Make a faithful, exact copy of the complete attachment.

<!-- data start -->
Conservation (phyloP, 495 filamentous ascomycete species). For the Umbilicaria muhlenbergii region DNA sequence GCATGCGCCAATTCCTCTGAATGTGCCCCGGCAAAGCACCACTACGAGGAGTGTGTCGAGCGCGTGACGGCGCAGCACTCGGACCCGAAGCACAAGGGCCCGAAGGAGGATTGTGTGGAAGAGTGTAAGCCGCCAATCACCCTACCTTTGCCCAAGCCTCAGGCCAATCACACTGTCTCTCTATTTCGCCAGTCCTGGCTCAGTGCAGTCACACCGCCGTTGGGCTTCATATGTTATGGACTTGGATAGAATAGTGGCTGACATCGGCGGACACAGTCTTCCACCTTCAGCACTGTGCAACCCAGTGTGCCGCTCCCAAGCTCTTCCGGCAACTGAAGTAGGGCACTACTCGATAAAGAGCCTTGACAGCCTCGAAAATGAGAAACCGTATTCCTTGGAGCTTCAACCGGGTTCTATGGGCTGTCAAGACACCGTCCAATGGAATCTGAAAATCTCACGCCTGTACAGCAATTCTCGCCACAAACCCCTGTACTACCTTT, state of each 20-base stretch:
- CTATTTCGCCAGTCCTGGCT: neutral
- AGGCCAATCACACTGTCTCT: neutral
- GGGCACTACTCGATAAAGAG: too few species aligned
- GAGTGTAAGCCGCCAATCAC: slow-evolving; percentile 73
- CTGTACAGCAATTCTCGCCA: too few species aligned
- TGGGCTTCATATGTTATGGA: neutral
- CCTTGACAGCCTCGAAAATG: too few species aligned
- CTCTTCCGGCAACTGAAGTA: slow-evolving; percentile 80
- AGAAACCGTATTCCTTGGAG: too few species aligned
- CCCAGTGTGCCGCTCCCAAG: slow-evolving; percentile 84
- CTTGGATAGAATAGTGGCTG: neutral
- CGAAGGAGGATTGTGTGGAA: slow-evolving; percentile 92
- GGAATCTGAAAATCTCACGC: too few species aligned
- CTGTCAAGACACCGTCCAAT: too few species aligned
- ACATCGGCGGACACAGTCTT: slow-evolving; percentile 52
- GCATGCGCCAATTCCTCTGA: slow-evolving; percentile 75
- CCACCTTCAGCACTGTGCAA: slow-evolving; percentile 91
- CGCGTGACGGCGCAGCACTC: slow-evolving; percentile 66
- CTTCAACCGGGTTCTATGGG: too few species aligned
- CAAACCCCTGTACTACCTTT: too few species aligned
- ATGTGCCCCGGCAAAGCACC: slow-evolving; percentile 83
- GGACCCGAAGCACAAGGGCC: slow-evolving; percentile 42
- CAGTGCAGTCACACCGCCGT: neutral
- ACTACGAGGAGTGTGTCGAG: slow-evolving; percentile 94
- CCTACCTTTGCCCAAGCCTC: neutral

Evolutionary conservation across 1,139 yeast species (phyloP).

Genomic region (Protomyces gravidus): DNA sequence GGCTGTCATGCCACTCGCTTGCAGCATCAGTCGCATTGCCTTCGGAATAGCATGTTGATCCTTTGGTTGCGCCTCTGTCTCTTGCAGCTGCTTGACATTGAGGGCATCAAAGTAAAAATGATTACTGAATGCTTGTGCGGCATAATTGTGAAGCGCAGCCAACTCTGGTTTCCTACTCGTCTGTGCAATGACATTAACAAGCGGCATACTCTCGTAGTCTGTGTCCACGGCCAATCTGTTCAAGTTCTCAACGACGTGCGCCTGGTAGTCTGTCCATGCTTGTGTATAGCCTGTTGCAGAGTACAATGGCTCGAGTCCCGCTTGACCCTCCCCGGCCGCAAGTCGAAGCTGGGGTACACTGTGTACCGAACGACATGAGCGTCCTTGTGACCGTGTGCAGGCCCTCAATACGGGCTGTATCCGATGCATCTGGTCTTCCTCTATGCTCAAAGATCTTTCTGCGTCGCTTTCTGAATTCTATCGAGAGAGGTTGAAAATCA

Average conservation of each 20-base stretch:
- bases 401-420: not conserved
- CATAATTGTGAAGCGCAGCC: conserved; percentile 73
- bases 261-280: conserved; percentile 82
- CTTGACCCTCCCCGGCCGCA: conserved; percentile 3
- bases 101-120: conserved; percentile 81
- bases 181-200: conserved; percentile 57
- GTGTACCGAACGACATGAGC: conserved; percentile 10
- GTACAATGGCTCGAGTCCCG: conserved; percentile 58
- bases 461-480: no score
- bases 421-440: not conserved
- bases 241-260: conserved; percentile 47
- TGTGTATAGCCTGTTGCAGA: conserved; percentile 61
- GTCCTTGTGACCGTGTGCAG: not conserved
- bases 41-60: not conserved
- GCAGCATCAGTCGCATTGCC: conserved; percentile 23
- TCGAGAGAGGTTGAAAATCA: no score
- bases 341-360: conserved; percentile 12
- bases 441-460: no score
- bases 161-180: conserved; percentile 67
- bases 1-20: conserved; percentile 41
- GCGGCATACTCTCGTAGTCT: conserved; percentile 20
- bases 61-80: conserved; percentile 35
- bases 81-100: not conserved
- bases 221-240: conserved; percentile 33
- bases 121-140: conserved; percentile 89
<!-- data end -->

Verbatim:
Conservation (phyloP, 495 filamentous ascomycete species). For the Umbilicaria muhlenbergii region DNA sequence GCATGCGCCAATTCCTCTGAATGTGCCCCGGCAAAGCACCACTACGAGGAGTGTGTCGAGCGCGTGACGGCGCAGCACTCGGACCCGAAGCACAAGGGCCCGAAGGAGGATTGTGTGGAAGAGTGTAAGCCGCCAATCACCCTACCTTTGCCCAAGCCTCAGGCCAATCACACTGTCTCTCTATTTCGCCAGTCCTGGCTCAGTGCAGTCACACCGCCGTTGGGCTTCATATGTTATGGACTTGGATAGAATAGTGGCTGACATCGGCGGACACAGTCTTCCACCTTCAGCACTGTGCAACCCAGTGTGCCGCTCCCAAGCTCTTCCGGCAACTGAAGTAGGGCACTACTCGATAAAGAGCCTTGACAGCCTCGAAAATGAGAAACCGTATTCCTTGGAGCTTCAACCGGGTTCTATGGGCTGTCAAGACACCGTCCAATGGAATCTGAAAATCTCACGCCTGTACAGCAATTCTCGCCACAAACCCCTGTACTACCTTT, state of each 20-base stretch:
- CTATTTCGCCAGTCCTGGCT: neutral
- AGGCCAATCACACTGTCTCT: neutral
- GGGCACTACTCGATAAAGAG: too few species aligned
- GAGTGTAAGCCGCCAATCAC: slow-evolving; percentile 73
- CTGTACAGCAATTCTCGCCA: too few species aligned
- TGGGCTTCATATGTTATGGA: neutral
- CCTTGACAGCCTCGAAAATG: too few species aligned
- CTCTTCCGGCAACTGAAGTA: slow-evolving; percentile 80
- AGAAACCGTATTCCTTGGAG: too few species aligned
- CCCAGTGTGCCGCTCCCAAG: slow-evolving; percentile 84
- CTTGGATAGAATAGTGGCTG: neutral
- CGAAGGAGGATTGTGTGGAA: slow-evolving; percentile 92
- GGAATCTGAAAATCTCACGC: too few species aligned
- CTGTCAAGACACCGTCCAAT: too few species aligned
- ACATCGGCGGACACAGTCTT: slow-evolving; percentile 52
- GCATGCGCCAATTCCTCTGA: slow-evolving; percentile 75
- CCACCTTCAGCACTGTGCAA: slow-evolving; percentile 91
- CGCGTGACGGCGCAGCACTC: slow-evolving; percentile 66
- CTTCAACCGGGTTCTATGGG: too few species aligned
- CAAACCCCTGTACTACCTTT: too few species aligned
- ATGTGCCCCGGCAAAGCACC: slow-evolving; percentile 83
- GGACCCGAAGCACAAGGGCC: slow-evolving; percentile 42
- CAGTGCAGTCACACCGCCGT: neutral
- ACTACGAGGAGTGTGTCGAG: slow-evolving; percentile 94
- CCTACCTTTGCCCAAGCCTC: neutral

Evolutionary conservation across 1,139 yeast species (phyloP).

Genomic region (Protomyces gravidus): DNA sequence GGCTGTCATGCCACTCGCTTGCAGCATCAGTCGCATTGCCTTCGGAATAGCATGTTGATCCTTTGGTTGCGCCTCTGTCTCTTGCAGCTGCTTGACATTGAGGGCATCAAAGTAAAAATGATTACTGAATGCTTGTGCGGCATAATTGTGAAGCGCAGCCAACTCTGGTTTCCTACTCGTCTGTGCAATGACATTAACAAGCGGCATACTCTCGTAGTCTGTGTCCACGGCCAATCTGTTCAAGTTCTCAACGACGTGCGCCTGGTAGTCTGTCCATGCTTGTGTATAGCCTGTTGCAGAGTACAATGGCTCGAGTCCCGCTTGACCCTCCCCGGCCGCAAGTCGAAGCTGGGGTACACTGTGTACCGAACGACATGAGCGTCCTTGTGACCGTGTGCAGGCCCTCAATACGGGCTGTATCCGATGCATCTGGTCTTCCTCTATGCTCAAAGATCTTTCTGCGTCGCTTTCTGAATTCTATCGAGAGAGGTTGAAAATCA

Average conservation of each 20-base stretch:
- bases 401-420: not conserved
- CATAATTGTGAAGCGCAGCC: conserved; percentile 73
- bases 261-280: conserved; percentile 82
- CTTGACCCTCCCCGGCCGCA: conserved; percentile 3
- bases 101-120: conserved; percentile 81
- bases 181-200: conserved; percentile 57
- GTGTACCGAACGACATGAGC: conserved; percentile 10
- GTACAATGGCTCGAGTCCCG: conserved; percentile 58
- bases 461-480: no score
- bases 421-440: not conserved
- bases 241-260: conserved; percentile 47
- TGTGTATAGCCTGTTGCAGA: conserved; percentile 61
- GTCCTTGTGACCGTGTGCAG: not conserved
- bases 41-60: not conserved
- GCAGCATCAGTCGCATTGCC: conserved; percentile 23
- TCGAGAGAGGTTGAAAATCA: no score
- bases 341-360: conserved; percentile 12
- bases 441-460: no score
- bases 161-180: conserved; percentile 67
- bases 1-20: conserved; percentile 41
- GCGGCATACTCTCGTAGTCT: conserved; percentile 20
- bases 61-80: conserved; percentile 35
- bases 81-100: not conserved
- bases 221-240: conserved; percentile 33
- bases 121-140: conserved; percentile 89